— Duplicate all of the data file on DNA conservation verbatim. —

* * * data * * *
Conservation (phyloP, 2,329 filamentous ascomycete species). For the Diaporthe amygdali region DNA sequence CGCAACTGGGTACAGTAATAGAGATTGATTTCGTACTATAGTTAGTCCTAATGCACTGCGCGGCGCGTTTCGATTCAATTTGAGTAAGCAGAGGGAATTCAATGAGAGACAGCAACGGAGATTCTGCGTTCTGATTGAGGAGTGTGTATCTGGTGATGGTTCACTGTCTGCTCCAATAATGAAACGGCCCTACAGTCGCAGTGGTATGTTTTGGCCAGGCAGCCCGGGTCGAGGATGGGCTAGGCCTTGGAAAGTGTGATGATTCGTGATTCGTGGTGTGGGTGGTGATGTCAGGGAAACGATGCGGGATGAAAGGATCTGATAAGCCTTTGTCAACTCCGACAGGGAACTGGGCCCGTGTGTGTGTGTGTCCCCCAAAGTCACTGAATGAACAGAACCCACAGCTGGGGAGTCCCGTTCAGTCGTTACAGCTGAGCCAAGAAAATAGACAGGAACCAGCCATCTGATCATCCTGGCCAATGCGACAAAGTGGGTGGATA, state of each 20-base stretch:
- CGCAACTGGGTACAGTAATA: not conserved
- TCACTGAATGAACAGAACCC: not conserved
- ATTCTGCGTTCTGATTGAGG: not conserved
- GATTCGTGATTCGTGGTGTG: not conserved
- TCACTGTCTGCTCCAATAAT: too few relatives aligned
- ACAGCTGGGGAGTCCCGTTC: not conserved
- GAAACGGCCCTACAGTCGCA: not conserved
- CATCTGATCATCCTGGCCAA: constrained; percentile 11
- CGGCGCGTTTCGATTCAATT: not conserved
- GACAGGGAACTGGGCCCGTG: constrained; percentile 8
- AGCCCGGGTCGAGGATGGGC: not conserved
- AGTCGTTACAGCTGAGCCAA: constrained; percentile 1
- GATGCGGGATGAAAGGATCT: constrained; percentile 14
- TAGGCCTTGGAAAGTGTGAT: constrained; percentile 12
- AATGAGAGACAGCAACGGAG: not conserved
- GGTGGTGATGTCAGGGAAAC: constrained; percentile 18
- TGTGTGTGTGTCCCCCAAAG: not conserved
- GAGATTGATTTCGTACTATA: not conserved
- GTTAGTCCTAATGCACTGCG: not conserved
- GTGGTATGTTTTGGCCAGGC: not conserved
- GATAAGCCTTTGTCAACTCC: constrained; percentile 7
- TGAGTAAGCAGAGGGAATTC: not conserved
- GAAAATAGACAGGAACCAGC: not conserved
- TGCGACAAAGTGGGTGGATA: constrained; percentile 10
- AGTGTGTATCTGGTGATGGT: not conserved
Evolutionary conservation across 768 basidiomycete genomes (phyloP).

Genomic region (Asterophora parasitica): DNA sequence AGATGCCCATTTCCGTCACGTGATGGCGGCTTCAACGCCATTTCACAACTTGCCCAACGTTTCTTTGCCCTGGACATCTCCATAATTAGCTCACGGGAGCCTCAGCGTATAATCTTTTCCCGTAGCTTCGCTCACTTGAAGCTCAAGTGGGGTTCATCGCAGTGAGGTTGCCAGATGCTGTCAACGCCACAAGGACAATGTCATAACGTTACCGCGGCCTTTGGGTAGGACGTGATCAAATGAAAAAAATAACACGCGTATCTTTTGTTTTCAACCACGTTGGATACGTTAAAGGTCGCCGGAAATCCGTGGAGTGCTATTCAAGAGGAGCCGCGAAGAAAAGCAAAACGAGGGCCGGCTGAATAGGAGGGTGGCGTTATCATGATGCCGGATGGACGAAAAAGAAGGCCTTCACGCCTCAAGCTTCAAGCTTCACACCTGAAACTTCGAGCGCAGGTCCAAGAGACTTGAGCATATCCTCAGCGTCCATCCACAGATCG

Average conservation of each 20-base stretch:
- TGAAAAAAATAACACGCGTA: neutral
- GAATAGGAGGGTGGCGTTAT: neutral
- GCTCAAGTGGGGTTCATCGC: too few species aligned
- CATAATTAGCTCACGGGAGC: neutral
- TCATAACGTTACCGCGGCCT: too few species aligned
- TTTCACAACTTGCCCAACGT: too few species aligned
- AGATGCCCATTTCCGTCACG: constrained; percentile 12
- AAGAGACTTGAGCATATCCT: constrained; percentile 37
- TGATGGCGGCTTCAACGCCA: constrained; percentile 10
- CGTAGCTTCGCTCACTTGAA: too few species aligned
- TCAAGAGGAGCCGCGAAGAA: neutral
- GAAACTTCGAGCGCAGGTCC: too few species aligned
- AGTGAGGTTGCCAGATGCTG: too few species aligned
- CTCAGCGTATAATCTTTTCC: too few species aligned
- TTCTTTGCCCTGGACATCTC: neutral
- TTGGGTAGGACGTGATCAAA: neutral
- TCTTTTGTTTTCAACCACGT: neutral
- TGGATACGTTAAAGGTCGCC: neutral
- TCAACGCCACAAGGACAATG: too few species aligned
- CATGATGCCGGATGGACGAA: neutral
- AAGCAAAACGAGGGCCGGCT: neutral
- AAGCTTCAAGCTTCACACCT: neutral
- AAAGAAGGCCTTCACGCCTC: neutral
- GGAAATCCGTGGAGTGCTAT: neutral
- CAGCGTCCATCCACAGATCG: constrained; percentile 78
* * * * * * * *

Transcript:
Conservation (phyloP, 2,329 filamentous ascomycete species). For the Diaporthe amygdali region DNA sequence CGCAACTGGGTACAGTAATAGAGATTGATTTCGTACTATAGTTAGTCCTAATGCACTGCGCGGCGCGTTTCGATTCAATTTGAGTAAGCAGAGGGAATTCAATGAGAGACAGCAACGGAGATTCTGCGTTCTGATTGAGGAGTGTGTATCTGGTGATGGTTCACTGTCTGCTCCAATAATGAAACGGCCCTACAGTCGCAGTGGTATGTTTTGGCCAGGCAGCCCGGGTCGAGGATGGGCTAGGCCTTGGAAAGTGTGATGATTCGTGATTCGTGGTGTGGGTGGTGATGTCAGGGAAACGATGCGGGATGAAAGGATCTGATAAGCCTTTGTCAACTCCGACAGGGAACTGGGCCCGTGTGTGTGTGTGTCCCCCAAAGTCACTGAATGAACAGAACCCACAGCTGGGGAGTCCCGTTCAGTCGTTACAGCTGAGCCAAGAAAATAGACAGGAACCAGCCATCTGATCATCCTGGCCAATGCGACAAAGTGGGTGGATA, state of each 20-base stretch:
- CGCAACTGGGTACAGTAATA: not conserved
- TCACTGAATGAACAGAACCC: not conserved
- ATTCTGCGTTCTGATTGAGG: not conserved
- GATTCGTGATTCGTGGTGTG: not conserved
- TCACTGTCTGCTCCAATAAT: too few relatives aligned
- ACAGCTGGGGAGTCCCGTTC: not conserved
- GAAACGGCCCTACAGTCGCA: not conserved
- CATCTGATCATCCTGGCCAA: constrained; percentile 11
- CGGCGCGTTTCGATTCAATT: not conserved
- GACAGGGAACTGGGCCCGTG: constrained; percentile 8
- AGCCCGGGTCGAGGATGGGC: not conserved
- AGTCGTTACAGCTGAGCCAA: constrained; percentile 1
- GATGCGGGATGAAAGGATCT: constrained; percentile 14
- TAGGCCTTGGAAAGTGTGAT: constrained; percentile 12
- AATGAGAGACAGCAACGGAG: not conserved
- GGTGGTGATGTCAGGGAAAC: constrained; percentile 18
- TGTGTGTGTGTCCCCCAAAG: not conserved
- GAGATTGATTTCGTACTATA: not conserved
- GTTAGTCCTAATGCACTGCG: not conserved
- GTGGTATGTTTTGGCCAGGC: not conserved
- GATAAGCCTTTGTCAACTCC: constrained; percentile 7
- TGAGTAAGCAGAGGGAATTC: not conserved
- GAAAATAGACAGGAACCAGC: not conserved
- TGCGACAAAGTGGGTGGATA: constrained; percentile 10
- AGTGTGTATCTGGTGATGGT: not conserved
Evolutionary conservation across 768 basidiomycete genomes (phyloP).

Genomic region (Asterophora parasitica): DNA sequence AGATGCCCATTTCCGTCACGTGATGGCGGCTTCAACGCCATTTCACAACTTGCCCAACGTTTCTTTGCCCTGGACATCTCCATAATTAGCTCACGGGAGCCTCAGCGTATAATCTTTTCCCGTAGCTTCGCTCACTTGAAGCTCAAGTGGGGTTCATCGCAGTGAGGTTGCCAGATGCTGTCAACGCCACAAGGACAATGTCATAACGTTACCGCGGCCTTTGGGTAGGACGTGATCAAATGAAAAAAATAACACGCGTATCTTTTGTTTTCAACCACGTTGGATACGTTAAAGGTCGCCGGAAATCCGTGGAGTGCTATTCAAGAGGAGCCGCGAAGAAAAGCAAAACGAGGGCCGGCTGAATAGGAGGGTGGCGTTATCATGATGCCGGATGGACGAAAAAGAAGGCCTTCACGCCTCAAGCTTCAAGCTTCACACCTGAAACTTCGAGCGCAGGTCCAAGAGACTTGAGCATATCCTCAGCGTCCATCCACAGATCG

Average conservation of each 20-base stretch:
- TGAAAAAAATAACACGCGTA: neutral
- GAATAGGAGGGTGGCGTTAT: neutral
- GCTCAAGTGGGGTTCATCGC: too few species aligned
- CATAATTAGCTCACGGGAGC: neutral
- TCATAACGTTACCGCGGCCT: too few species aligned
- TTTCACAACTTGCCCAACGT: too few species aligned
- AGATGCCCATTTCCGTCACG: constrained; percentile 12
- AAGAGACTTGAGCATATCCT: constrained; percentile 37
- TGATGGCGGCTTCAACGCCA: constrained; percentile 10
- CGTAGCTTCGCTCACTTGAA: too few species aligned
- TCAAGAGGAGCCGCGAAGAA: neutral
- GAAACTTCGAGCGCAGGTCC: too few species aligned
- AGTGAGGTTGCCAGATGCTG: too few species aligned
- CTCAGCGTATAATCTTTTCC: too few species aligned
- TTCTTTGCCCTGGACATCTC: neutral
- TTGGGTAGGACGTGATCAAA: neutral
- TCTTTTGTTTTCAACCACGT: neutral
- TGGATACGTTAAAGGTCGCC: neutral
- TCAACGCCACAAGGACAATG: too few species aligned
- CATGATGCCGGATGGACGAA: neutral
- AAGCAAAACGAGGGCCGGCT: neutral
- AAGCTTCAAGCTTCACACCT: neutral
- AAAGAAGGCCTTCACGCCTC: neutral
- GGAAATCCGTGGAGTGCTAT: neutral
- CAGCGTCCATCCACAGATCG: constrained; percentile 78